The Weekly Whisk - 4/28/20

Musings from a foodie…

It’s a sad state of affairs when I give out a report on The Cheesecake Factory [* *] but, it is what is!  The menu seems endless and their website needs work.  I’m sure it was my fault but, I placed an order and when I arrive promptly like I was instructed, I discovered that the order had been placed to another Cheesecake Factory some distance from our home. Again, it is what it is! The menu has everything (almost) that you could imagine so there were lots of choices for our favorite comfort foods.  I had the chicken and biscuits (not like Grandma made) and she had the Mexican salad (same content but more like “sort of” Mexican). Regardless, the calories were plentiful and filling. Only a disheartened gourmand would complain – so, I won’t :-) .  In these challenging times, we’ve been buying around simply to keep the places open and to provide a bit of income for the workers. While Cheesecake has a ways to go before it is truly a “take out” restaurant – they’re giving it a go! The staff were wonderful – and the food, OK. I’m not including the location because they are all the same.  Find one if you want. After all, it is a pandemic…  BTW – the last time I did a review of a chain it was on Burger King. It was blistering but that was before they came up with the 2 burgers for $4 campaign (at least here in Maine). Stay well. 

The Weekly Whisk - 4/17/20

Musings from a foodie…

Given our new “hunker-down-at-home” status, I was charged with making dinner this evening.  Since we cannot go out because of “vulnerable” status (= age, not health :-) ), I decided to go toward my creative side – and, it worked.  We had a fabulous dinner and it was the main course that made the difference.  I served boneless pork chops encrusted with a sesame seed and ginger rub and baked in a dried blueberry/cranberry/raisin sauce made with smoked maple syrup and a touch of cayenne. Try it – you’ll like it.  Here’s the recipe:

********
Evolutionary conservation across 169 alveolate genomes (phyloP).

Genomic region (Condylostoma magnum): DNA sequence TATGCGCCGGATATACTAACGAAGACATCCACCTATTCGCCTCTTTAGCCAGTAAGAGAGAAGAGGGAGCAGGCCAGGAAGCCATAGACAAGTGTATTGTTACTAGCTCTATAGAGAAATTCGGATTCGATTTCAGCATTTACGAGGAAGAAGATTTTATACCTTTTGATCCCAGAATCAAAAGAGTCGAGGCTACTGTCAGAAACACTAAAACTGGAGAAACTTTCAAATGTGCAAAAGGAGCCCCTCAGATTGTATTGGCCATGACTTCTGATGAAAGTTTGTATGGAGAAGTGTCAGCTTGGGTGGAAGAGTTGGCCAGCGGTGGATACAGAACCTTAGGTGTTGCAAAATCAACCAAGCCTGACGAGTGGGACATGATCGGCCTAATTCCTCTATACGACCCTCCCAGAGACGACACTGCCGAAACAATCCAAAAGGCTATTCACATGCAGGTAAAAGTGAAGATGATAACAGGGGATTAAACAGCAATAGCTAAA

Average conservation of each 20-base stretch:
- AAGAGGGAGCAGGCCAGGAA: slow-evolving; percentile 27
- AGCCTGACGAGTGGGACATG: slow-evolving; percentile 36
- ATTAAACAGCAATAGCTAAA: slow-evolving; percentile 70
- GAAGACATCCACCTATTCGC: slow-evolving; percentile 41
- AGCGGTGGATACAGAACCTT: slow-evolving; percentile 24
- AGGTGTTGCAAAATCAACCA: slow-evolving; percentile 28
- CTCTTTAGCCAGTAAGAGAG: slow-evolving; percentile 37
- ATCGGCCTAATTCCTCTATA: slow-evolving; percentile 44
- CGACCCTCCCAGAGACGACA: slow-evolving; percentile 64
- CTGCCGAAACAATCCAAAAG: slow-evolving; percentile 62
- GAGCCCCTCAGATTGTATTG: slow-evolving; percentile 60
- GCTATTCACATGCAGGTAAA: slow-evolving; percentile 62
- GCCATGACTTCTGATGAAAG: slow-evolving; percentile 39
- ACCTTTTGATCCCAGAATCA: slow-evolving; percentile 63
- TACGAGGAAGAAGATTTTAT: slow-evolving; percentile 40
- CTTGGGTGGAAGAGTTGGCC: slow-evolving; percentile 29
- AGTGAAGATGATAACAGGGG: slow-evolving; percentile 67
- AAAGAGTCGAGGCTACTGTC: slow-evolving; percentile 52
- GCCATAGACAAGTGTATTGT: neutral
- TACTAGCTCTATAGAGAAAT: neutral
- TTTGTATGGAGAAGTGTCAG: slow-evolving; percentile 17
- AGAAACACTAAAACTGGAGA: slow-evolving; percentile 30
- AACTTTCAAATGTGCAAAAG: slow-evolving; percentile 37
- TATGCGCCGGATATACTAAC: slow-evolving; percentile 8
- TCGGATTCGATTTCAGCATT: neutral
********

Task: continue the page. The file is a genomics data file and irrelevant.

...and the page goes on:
Take four lean pork chops and press a rub of ginger and garlic powder with black sesame seeds on all sides.  Place in a shallow pan with a small amount of olive oil rubbed on the pan to avoid sticking.  Back the chops at 400 degrees for 20 minutes in a foil covering.  Then, dice and sauté ½ an onion in olive oil until slightly translucent.  On the side, mix together a ½ cup of dried blueberries, ½ cup of dried cranberries and ½ cup of raisins.  Add 1 cup of smoked maple syrup. Mix the onions and the berries together and set into a small cooking pan and simmer for the remainder of time until the 20 minutes have expired.  Spoon the syrup and berries mixture over the chops in equal proportions.  Replace the foil and bake for an additional 10 minutes at 400 degrees.  Remove and serve. 

Some would serve with rice or other starch.  But, as a good North Dakota boy – and, since I was responsible for cooking – I opted for boiled potatoes with butter plus corn on the cob (firsts of the season); and, a Greek salad.  It was fabulous – at least for me. The rest of the family seemed to like my little experiment as well  :-) . If you want, stop by at O’Harrifickenbricht’s Place [* * * * * ] anytime up in Maine.  There’s bound to be something a cookin’ and you’re more than welcome to stop by…

The Weekly Whisk - 3/23/20

Musings from a foodie…